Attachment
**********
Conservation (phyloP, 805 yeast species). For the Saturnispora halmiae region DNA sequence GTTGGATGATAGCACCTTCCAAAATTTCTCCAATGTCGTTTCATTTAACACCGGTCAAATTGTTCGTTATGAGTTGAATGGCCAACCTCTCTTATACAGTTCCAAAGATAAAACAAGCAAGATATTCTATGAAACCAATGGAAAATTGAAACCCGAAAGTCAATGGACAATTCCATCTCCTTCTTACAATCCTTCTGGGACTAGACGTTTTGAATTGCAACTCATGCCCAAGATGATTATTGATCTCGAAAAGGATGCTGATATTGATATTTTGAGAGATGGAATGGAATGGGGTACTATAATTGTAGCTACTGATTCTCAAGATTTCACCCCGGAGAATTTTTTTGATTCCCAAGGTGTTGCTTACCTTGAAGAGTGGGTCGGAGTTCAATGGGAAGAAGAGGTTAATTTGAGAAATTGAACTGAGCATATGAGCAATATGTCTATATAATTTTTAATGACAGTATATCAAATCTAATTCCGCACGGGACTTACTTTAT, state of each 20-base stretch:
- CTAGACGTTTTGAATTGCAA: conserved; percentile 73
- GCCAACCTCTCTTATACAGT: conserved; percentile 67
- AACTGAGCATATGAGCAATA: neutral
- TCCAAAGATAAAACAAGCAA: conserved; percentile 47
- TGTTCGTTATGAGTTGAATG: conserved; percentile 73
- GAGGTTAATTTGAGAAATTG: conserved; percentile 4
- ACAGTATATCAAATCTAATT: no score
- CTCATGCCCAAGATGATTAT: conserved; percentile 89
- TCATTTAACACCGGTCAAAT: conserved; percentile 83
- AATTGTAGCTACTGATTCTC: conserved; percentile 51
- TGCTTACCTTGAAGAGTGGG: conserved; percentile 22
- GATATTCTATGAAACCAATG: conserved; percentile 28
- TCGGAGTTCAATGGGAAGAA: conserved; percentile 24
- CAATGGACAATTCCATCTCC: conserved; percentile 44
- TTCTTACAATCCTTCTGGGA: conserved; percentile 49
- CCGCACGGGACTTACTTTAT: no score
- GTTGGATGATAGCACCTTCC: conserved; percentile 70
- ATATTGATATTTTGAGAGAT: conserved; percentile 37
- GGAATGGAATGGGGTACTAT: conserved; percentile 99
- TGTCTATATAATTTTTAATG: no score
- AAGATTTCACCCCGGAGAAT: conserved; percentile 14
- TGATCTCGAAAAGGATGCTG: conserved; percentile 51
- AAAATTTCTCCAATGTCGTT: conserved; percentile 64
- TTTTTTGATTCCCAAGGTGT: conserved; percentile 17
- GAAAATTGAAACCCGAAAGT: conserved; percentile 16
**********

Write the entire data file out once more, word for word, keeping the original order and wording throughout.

Conservation (phyloP, 805 yeast species). For the Saturnispora halmiae region DNA sequence GTTGGATGATAGCACCTTCCAAAATTTCTCCAATGTCGTTTCATTTAACACCGGTCAAATTGTTCGTTATGAGTTGAATGGCCAACCTCTCTTATACAGTTCCAAAGATAAAACAAGCAAGATATTCTATGAAACCAATGGAAAATTGAAACCCGAAAGTCAATGGACAATTCCATCTCCTTCTTACAATCCTTCTGGGACTAGACGTTTTGAATTGCAACTCATGCCCAAGATGATTATTGATCTCGAAAAGGATGCTGATATTGATATTTTGAGAGATGGAATGGAATGGGGTACTATAATTGTAGCTACTGATTCTCAAGATTTCACCCCGGAGAATTTTTTTGATTCCCAAGGTGTTGCTTACCTTGAAGAGTGGGTCGGAGTTCAATGGGAAGAAGAGGTTAATTTGAGAAATTGAACTGAGCATATGAGCAATATGTCTATATAATTTTTAATGACAGTATATCAAATCTAATTCCGCACGGGACTTACTTTAT, state of each 20-base stretch:
- CTAGACGTTTTGAATTGCAA: conserved; percentile 73
- GCCAACCTCTCTTATACAGT: conserved; percentile 67
- AACTGAGCATATGAGCAATA: neutral
- TCCAAAGATAAAACAAGCAA: conserved; percentile 47
- TGTTCGTTATGAGTTGAATG: conserved; percentile 73
- GAGGTTAATTTGAGAAATTG: conserved; percentile 4
- ACAGTATATCAAATCTAATT: no score
- CTCATGCCCAAGATGATTAT: conserved; percentile 89
- TCATTTAACACCGGTCAAAT: conserved; percentile 83
- AATTGTAGCTACTGATTCTC: conserved; percentile 51
- TGCTTACCTTGAAGAGTGGG: conserved; percentile 22
- GATATTCTATGAAACCAATG: conserved; percentile 28
- TCGGAGTTCAATGGGAAGAA: conserved; percentile 24
- CAATGGACAATTCCATCTCC: conserved; percentile 44
- TTCTTACAATCCTTCTGGGA: conserved; percentile 49
- CCGCACGGGACTTACTTTAT: no score
- GTTGGATGATAGCACCTTCC: conserved; percentile 70
- ATATTGATATTTTGAGAGAT: conserved; percentile 37
- GGAATGGAATGGGGTACTAT: conserved; percentile 99
- TGTCTATATAATTTTTAATG: no score
- AAGATTTCACCCCGGAGAAT: conserved; percentile 14
- TGATCTCGAAAAGGATGCTG: conserved; percentile 51
- AAAATTTCTCCAATGTCGTT: conserved; percentile 64
- TTTTTTGATTCCCAAGGTGT: conserved; percentile 17
- GAAAATTGAAACCCGAAAGT: conserved; percentile 16